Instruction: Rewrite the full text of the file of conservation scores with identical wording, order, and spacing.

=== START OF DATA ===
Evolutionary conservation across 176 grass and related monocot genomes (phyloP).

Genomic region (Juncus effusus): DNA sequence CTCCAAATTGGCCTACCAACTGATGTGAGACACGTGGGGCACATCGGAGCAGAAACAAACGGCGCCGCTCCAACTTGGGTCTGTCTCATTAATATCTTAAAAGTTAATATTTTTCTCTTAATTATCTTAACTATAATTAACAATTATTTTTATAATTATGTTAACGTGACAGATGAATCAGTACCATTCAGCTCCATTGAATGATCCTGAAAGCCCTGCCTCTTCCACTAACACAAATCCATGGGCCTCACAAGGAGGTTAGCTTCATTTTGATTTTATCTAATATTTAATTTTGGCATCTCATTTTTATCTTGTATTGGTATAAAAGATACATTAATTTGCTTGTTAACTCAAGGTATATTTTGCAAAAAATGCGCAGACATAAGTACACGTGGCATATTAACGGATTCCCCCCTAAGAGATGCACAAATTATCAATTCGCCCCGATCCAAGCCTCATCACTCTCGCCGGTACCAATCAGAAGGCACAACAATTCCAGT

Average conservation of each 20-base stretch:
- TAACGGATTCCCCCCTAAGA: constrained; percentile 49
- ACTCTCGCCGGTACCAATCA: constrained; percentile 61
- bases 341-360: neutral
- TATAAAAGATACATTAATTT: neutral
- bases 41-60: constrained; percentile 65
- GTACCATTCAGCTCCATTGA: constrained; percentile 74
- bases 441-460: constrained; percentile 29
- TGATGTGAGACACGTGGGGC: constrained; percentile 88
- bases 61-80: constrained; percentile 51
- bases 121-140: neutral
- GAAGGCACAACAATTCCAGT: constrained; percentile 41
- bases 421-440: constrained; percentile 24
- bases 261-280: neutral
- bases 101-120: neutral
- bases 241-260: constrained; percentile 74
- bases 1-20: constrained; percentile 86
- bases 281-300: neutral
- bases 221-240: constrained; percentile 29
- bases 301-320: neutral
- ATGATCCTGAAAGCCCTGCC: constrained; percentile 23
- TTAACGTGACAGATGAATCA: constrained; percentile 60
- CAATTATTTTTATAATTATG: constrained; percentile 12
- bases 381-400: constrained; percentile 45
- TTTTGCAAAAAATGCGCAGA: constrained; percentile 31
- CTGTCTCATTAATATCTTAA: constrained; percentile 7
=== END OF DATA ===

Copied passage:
Evolutionary conservation across 176 grass and related monocot genomes (phyloP).

Genomic region (Juncus effusus): DNA sequence CTCCAAATTGGCCTACCAACTGATGTGAGACACGTGGGGCACATCGGAGCAGAAACAAACGGCGCCGCTCCAACTTGGGTCTGTCTCATTAATATCTTAAAAGTTAATATTTTTCTCTTAATTATCTTAACTATAATTAACAATTATTTTTATAATTATGTTAACGTGACAGATGAATCAGTACCATTCAGCTCCATTGAATGATCCTGAAAGCCCTGCCTCTTCCACTAACACAAATCCATGGGCCTCACAAGGAGGTTAGCTTCATTTTGATTTTATCTAATATTTAATTTTGGCATCTCATTTTTATCTTGTATTGGTATAAAAGATACATTAATTTGCTTGTTAACTCAAGGTATATTTTGCAAAAAATGCGCAGACATAAGTACACGTGGCATATTAACGGATTCCCCCCTAAGAGATGCACAAATTATCAATTCGCCCCGATCCAAGCCTCATCACTCTCGCCGGTACCAATCAGAAGGCACAACAATTCCAGT

Average conservation of each 20-base stretch:
- TAACGGATTCCCCCCTAAGA: constrained; percentile 49
- ACTCTCGCCGGTACCAATCA: constrained; percentile 61
- bases 341-360: neutral
- TATAAAAGATACATTAATTT: neutral
- bases 41-60: constrained; percentile 65
- GTACCATTCAGCTCCATTGA: constrained; percentile 74
- bases 441-460: constrained; percentile 29
- TGATGTGAGACACGTGGGGC: constrained; percentile 88
- bases 61-80: constrained; percentile 51
- bases 121-140: neutral
- GAAGGCACAACAATTCCAGT: constrained; percentile 41
- bases 421-440: constrained; percentile 24
- bases 261-280: neutral
- bases 101-120: neutral
- bases 241-260: constrained; percentile 74
- bases 1-20: constrained; percentile 86
- bases 281-300: neutral
- bases 221-240: constrained; percentile 29
- bases 301-320: neutral
- ATGATCCTGAAAGCCCTGCC: constrained; percentile 23
- TTAACGTGACAGATGAATCA: constrained; percentile 60
- CAATTATTTTTATAATTATG: constrained; percentile 12
- bases 381-400: constrained; percentile 45
- TTTTGCAAAAAATGCGCAGA: constrained; percentile 31
- CTGTCTCATTAATATCTTAA: constrained; percentile 7